A long way from home:Exchange student hails from Kyrgyzstan
The enthusiasm of Datka Mimbaeva as she talked about experiencing life as a typical American teenager was contagious. It was refreshing to see America through the eyes of a girl who embraces everything, from the exciting to the ordinary.
Mimbaeva, an exchange student from Kyrgyzstan, is spending her junior year at Somerset High School while she stays with Eric and Becky Olson. She is one of 53 students from her country who was awarded a scholarship to come to America as part of the Future Leaders Exchange (FLEX) program through 4-H International.
According to an article Mimbaeva wrote, “the main goal of this program is to develop positive relationships between America and with countries which were in the former Soviet Union.”
Kyrgyzstan is a small country in central Asia with a population of about 5.776 million people. The population is 80 percent Muslim. Mimbaeva lives in the city of Osh, which has 2 million residents, and is the second capital city of the country. Kyrgyzstan is a landlocked country bordered by China, Kazakhstan, Tajikistan and Uzbekistan.
“More than 75 percent of our land is made up of mountains and we have many rivers and lakes,” Mimbaeva said. “We use our river resources to create electricity, which we export to neighboring countries. Our people are kind, resourceful and hardworking.”
Mimbaeva arrived in Somerset on Aug. 5 and will remain here for the school year. The most challenging part for her has been understanding people as they speak, though she said it’s getting much easier.
“Because Americans, they speak so fast and they have slang,” Mimbaeva said. “Sometimes at first I just said ‘yes’ and ‘no.’”
Adapting to a new school in a foreign land was tough, but Mimbaeva said it’s easier now that she has made friends.
“It was like I was starting my life over from the beginning,” Mimbaeva said of her first day. “It has been hard at times, but I am now adjusting very well. Students and teachers in my school are very helpful and encouraging. My host family, Eric and Becky Olson, are so nice and I feel like they are my real family.”
According to Becky, hosting Datka was kind of a spur of the moment decision.
“The host family that was supposed to take her in couldn't at the last minute and she was already on her way to our country,” Becky said. “Our school had already said yes to accepting her so that part was set and it would be much faster to find a host family in the same school district. Eric and I hosted a girl from Mexico last summer for a month so we were on an email list that got sent out asking for a new family for her. Our experience with our first exchange went well so we decided to try a year long position.”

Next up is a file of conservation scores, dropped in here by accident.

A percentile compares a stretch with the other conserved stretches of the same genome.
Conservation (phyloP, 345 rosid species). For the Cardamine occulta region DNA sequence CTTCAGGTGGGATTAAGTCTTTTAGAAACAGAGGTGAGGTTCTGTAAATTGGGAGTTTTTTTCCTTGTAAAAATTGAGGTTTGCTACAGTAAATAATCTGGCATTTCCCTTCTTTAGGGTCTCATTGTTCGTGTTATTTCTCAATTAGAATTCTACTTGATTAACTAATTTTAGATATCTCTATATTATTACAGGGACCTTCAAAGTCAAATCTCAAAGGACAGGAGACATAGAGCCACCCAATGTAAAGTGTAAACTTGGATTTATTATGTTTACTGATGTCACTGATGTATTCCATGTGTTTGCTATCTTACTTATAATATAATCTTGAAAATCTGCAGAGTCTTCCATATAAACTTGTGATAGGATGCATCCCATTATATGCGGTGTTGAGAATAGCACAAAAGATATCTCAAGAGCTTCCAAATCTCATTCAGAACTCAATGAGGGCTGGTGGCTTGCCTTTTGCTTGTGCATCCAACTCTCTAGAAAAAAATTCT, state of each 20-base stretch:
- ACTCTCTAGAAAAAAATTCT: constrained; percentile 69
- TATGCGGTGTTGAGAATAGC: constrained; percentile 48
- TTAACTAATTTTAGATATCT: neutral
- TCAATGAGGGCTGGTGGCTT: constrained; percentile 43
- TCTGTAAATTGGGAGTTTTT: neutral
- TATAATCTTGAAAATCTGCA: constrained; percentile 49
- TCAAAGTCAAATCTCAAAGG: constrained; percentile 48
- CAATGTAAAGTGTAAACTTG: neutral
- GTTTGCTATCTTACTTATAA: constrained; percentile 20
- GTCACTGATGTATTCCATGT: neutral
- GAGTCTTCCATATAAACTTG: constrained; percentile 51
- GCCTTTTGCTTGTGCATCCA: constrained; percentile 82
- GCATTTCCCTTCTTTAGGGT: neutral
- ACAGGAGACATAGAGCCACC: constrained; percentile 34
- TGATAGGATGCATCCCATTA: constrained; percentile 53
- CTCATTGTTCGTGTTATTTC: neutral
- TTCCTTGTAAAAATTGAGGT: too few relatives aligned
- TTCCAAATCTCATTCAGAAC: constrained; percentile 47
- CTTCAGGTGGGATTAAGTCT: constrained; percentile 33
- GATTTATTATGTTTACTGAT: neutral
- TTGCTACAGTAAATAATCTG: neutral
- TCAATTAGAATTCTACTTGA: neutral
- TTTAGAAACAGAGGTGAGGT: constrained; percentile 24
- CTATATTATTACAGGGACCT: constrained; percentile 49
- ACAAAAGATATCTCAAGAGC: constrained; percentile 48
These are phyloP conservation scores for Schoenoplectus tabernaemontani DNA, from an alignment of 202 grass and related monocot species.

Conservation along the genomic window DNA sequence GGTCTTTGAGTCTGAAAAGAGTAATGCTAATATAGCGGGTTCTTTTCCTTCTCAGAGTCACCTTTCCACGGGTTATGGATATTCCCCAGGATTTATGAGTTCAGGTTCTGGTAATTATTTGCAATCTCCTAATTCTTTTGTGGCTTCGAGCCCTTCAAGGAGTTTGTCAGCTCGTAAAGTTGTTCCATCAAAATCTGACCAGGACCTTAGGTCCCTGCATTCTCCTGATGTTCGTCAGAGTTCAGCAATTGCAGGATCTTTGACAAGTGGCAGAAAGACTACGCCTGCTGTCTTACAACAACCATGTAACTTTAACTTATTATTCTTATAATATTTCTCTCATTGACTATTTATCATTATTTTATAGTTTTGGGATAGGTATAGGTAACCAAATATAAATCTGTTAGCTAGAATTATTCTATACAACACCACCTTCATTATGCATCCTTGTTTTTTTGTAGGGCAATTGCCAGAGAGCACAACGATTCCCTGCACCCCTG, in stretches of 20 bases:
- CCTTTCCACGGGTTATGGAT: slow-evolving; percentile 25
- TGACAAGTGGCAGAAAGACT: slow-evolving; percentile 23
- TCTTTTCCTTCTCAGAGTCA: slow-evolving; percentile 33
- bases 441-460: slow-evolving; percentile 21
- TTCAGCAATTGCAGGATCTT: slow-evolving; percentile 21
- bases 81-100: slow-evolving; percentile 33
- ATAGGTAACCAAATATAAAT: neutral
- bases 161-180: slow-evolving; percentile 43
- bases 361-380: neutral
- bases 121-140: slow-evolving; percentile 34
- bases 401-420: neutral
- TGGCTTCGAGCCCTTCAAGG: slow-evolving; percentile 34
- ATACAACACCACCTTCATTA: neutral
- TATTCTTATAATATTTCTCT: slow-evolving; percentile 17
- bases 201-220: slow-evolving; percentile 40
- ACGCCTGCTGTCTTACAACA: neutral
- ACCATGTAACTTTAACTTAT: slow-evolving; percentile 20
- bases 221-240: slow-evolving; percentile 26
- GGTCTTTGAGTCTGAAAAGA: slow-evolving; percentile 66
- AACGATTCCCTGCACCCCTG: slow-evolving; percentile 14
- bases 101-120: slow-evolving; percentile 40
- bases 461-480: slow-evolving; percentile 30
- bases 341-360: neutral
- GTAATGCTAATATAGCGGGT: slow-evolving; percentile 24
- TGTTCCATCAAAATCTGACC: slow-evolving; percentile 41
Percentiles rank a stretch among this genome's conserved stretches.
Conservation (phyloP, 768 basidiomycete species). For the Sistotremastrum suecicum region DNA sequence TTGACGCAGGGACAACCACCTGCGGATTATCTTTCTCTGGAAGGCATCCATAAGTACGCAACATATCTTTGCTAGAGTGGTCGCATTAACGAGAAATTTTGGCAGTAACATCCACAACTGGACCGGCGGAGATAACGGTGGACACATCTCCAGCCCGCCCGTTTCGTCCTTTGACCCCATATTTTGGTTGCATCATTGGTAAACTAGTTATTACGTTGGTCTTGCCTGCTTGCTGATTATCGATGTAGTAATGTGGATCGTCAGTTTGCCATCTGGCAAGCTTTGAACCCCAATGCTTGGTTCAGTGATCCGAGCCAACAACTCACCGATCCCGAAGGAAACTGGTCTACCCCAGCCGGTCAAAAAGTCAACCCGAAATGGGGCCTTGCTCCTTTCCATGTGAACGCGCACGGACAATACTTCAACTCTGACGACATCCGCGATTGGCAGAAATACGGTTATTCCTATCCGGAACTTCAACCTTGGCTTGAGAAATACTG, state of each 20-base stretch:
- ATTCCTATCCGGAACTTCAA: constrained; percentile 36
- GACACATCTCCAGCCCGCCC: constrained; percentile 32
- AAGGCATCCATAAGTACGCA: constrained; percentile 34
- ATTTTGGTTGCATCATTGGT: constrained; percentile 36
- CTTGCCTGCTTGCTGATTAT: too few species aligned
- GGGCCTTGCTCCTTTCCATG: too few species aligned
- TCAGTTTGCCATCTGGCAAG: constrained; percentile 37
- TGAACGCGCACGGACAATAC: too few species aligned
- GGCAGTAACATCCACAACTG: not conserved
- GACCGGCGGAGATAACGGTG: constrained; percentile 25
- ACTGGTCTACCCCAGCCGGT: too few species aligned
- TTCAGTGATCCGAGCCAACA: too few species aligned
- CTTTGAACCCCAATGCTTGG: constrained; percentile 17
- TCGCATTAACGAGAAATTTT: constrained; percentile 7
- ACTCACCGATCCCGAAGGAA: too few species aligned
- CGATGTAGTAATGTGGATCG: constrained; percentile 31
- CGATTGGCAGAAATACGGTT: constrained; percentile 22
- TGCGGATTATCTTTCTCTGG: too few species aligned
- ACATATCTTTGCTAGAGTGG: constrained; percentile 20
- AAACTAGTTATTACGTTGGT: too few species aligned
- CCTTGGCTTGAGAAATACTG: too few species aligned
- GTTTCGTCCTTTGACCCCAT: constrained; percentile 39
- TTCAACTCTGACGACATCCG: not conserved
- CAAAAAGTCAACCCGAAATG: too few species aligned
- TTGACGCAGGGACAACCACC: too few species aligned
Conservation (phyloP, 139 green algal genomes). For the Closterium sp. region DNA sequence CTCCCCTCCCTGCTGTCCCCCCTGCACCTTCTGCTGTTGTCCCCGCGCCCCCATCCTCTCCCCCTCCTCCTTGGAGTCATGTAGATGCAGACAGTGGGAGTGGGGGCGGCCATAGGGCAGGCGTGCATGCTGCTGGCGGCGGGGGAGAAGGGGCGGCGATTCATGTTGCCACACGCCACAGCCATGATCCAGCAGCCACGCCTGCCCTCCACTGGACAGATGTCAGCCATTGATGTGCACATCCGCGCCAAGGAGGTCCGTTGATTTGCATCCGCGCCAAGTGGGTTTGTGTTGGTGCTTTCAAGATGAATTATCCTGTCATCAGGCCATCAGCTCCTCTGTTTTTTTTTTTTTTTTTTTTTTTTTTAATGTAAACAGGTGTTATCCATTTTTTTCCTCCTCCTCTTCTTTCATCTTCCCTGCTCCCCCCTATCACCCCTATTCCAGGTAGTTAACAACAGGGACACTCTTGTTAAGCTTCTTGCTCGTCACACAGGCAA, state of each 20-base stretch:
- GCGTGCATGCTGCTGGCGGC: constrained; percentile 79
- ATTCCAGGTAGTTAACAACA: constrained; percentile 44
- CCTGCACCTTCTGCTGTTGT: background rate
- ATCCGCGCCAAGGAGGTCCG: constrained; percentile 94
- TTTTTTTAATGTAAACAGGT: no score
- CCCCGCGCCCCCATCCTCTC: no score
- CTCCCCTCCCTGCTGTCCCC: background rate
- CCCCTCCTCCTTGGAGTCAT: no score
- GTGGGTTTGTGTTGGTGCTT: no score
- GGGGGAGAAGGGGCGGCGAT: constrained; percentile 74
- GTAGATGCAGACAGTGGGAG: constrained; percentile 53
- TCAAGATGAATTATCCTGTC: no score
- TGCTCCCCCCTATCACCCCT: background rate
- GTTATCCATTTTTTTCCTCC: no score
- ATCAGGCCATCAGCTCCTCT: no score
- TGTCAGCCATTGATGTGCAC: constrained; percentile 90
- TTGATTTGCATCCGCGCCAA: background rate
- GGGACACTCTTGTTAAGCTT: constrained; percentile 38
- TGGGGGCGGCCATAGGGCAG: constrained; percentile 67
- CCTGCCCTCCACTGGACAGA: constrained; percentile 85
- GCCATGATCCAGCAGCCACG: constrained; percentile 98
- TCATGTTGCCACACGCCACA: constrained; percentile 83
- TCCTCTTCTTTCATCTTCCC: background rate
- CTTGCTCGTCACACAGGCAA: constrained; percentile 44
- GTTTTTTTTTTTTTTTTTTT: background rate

While Mimbaeva misses her parents and 7-year-old brother, she said emails and Skype make it easier. She also misses her mom’s cooking, especially a soup called Shoepo, made up of potatoes, tomatoes, peppers, onions and meatballs. She is quick to add that the Olsons’ cooking is good too.
Highlights of her time in America so far have been camping, trying to drive a golf cart, visiting the Olsons’ extended family, attending an FBLA conference and seeing the skyscrapers of the Twin Cities.
“I am living like a usual American kid,” Mimbaeva said. “When I was a kid, I watched cartoons and movies from America and it was always Christmas. I am looking forward to my first holidays, Thanksgiving and Christmas.”
Mimbaeva’s eyes shined with excitement as she talked about another American tradition she was looking forward to -- Black Friday. She loves shopping and it is a completely new concept to her to go to a store like Walmart, where everything from groceries to clothes to electronics is available for purchase under one roof.
“It is interesting for me, that everyone on Friday will go to one shop,” Mimbaeva said of Black Friday. “At home we have no mixed stores. There are two or three trade centers. You go to this store for one thing, and this store for another.”
Another difference between America and Kyrgyzstan Mimbaeva has noticed is Americans’ openness with their emotions. She described her countrymen and women as more formal and reserved, especially in their manner of dressing. She said that is due to the primarily Muslim population.
Mimbaeva, who was a journalist at home for a school newspaper, gave a talk at the school about her Muslim upbringing.
“I am excited to share the culture, traditions and information about my wonderful country so our differences can be celebrated,” Mimbaeva said. “Knowing about other countries makes our world seem much smaller and helps us to understand each other better.”
Becky said their favorite part of hosting Datka, besides her willingness to try new things like playing piano and riding horses, is learning about a country they knew nothing about.
“We have enjoyed learning about her customs, her country, food, her family and celebrations,” Becky said. “They decorate trees and have a Santa, but it’s for the New Year’s celebration instead of Dec. 25. Datka is a fabulous cook and enjoys sharing her recipes with us and she loves learning our recipes too.”
Mimbaeva hopes to become a cardiologist after attending University in Bishkek City in Kyrgyzstan. She is also hoping to visit America again, and have the Olsons visit her too.
“Becky is like a mom to me,” Mimbaeva said. “I want to come back to visit and bring my parents so they can all meet.”